Allan Shore INNOVATION RESUME. View below a few tidbits of my experience, or enjoy the full PDF version: Allan Shore Innovation RESUME 2017
- Freelance Grant / Contract / Project Developer
- Writing and Business Innovations
- Empowerment FICTION, Scripts, Short Stories
My resume contains a good deal of detail that might tell you about what I do. Over the years I’ve made lots of products that center on the written form. Not surprisingly, that means these are the kinds of products approach me about. But I’m open to all kinds of creative possibilities. See, I’m pretty easy going and willing to be helpful. And should you not believe me … here’s someone else’s fairly objective take. I didn’t ask for it and didn’t even see it coming. But it’s pretty cool … and particularly nice. A spontaneous reference one might say: http://www.dailyrepublic.com/projects/the-other-side-of-50/turning-social-media-over-to-professional/
Innovation has returned as a hot commodity. While I like that for many reasons, it validates the concept that I adore that assumes the future will be a place where nonprofit, for-profit and advocacy blend their values into a stirfry that balances profit and purpose. My primary skill sets revolve around writing grant proposals, developing business enterprise packages and enveloping advocacy and communication materials with effective, smart messages of change.
Then again, I’m a freelance consultant writer. Which means that I can do a lot with words. Here are a few summaries of creative adventures I became involved with over the years. They mirror the overall track of my career as the larger resume above suggests.
NOTABLE INNOVATIVE ACHIEVEMENTS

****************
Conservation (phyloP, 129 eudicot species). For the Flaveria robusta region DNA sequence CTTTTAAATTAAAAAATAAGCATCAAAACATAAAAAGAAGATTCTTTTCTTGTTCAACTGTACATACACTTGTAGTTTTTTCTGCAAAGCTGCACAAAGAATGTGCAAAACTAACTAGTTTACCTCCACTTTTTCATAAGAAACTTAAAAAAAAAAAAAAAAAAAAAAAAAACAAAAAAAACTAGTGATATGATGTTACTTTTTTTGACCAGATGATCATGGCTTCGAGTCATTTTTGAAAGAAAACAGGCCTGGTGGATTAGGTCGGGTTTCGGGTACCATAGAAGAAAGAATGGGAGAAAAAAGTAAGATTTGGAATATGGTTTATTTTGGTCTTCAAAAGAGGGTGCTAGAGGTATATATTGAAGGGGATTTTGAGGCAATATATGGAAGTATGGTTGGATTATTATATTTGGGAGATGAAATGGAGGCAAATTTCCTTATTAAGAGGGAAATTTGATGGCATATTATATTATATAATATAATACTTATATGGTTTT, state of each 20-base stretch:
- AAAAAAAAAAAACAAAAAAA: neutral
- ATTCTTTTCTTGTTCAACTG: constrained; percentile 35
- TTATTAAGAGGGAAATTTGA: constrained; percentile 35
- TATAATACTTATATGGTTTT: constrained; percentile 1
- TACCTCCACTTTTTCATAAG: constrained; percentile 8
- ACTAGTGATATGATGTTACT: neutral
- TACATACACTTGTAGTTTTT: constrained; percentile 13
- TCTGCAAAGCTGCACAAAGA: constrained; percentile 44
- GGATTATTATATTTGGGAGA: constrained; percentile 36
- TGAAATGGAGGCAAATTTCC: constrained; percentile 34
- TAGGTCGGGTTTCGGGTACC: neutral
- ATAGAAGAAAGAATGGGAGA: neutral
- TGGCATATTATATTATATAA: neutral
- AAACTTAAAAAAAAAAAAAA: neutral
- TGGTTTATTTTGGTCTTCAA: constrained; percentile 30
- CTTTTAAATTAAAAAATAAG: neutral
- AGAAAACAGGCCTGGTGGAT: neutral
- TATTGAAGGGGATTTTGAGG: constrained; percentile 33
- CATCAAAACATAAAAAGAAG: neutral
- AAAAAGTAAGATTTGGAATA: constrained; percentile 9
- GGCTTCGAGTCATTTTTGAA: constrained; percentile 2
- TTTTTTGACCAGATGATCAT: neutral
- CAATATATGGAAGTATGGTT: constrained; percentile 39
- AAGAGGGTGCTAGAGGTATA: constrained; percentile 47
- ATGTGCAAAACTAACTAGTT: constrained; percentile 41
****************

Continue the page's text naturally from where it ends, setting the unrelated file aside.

EARLY SOCIAL AND HEALTH ROIs (1989-1992): Early in my career, I helped set the stage for what has become a teeter-totter of the power and potential of fair and balanced financial and investment progress. Early work I did with others led to the idea that now serves as the girding for double or triple bottom line business models; also, the precursor of sorts for what is today called Impact Investing. I wrote one of the first grant requests (to Jed Emerson, of all souls, now known as a shaper of this movement, which can be seen on his site BlendedValue.org. That grant put Rubicon Programs (of Richmond, CA) on the course of using business enterprise approaches to secure money for their forward-looking, nonprofit commercial ventures. The agency built on these early efforts and grew from $600,000 to about $14 million. Wow. Even I was impressed.
IT TOOK VILLAGES BACK THEN (1994-1997): Before there was a World AIDS Day (what some see as corporate-comfortable activism), thousands of people took to their villages, towns, and urban neighborhoods on a given day to march in the light of their candles of justice for loved ones lost to AIDS. For two years I coordinated out of San Francisco the hundreds of events across the planet that were the heart of the International AIDS Candlelight Memorials. At the time, it was a major annual event held its own attention again efforts like the Name’s Project’s AIDS Quilt. It was important enough that it helped give the Bush presidencies some of their conviction at the time to deal with global HIV concerns. (We got them to put candles in the White House windows at a time when so many refused to acknowledge the issue.) As of last year, this project was still occurring in over 1,000 locations, where local leaders harness empowerment to bring about better health outcomes. I am sad that I know little about it any longer but it was important then and I’m pleased to have been involved with it.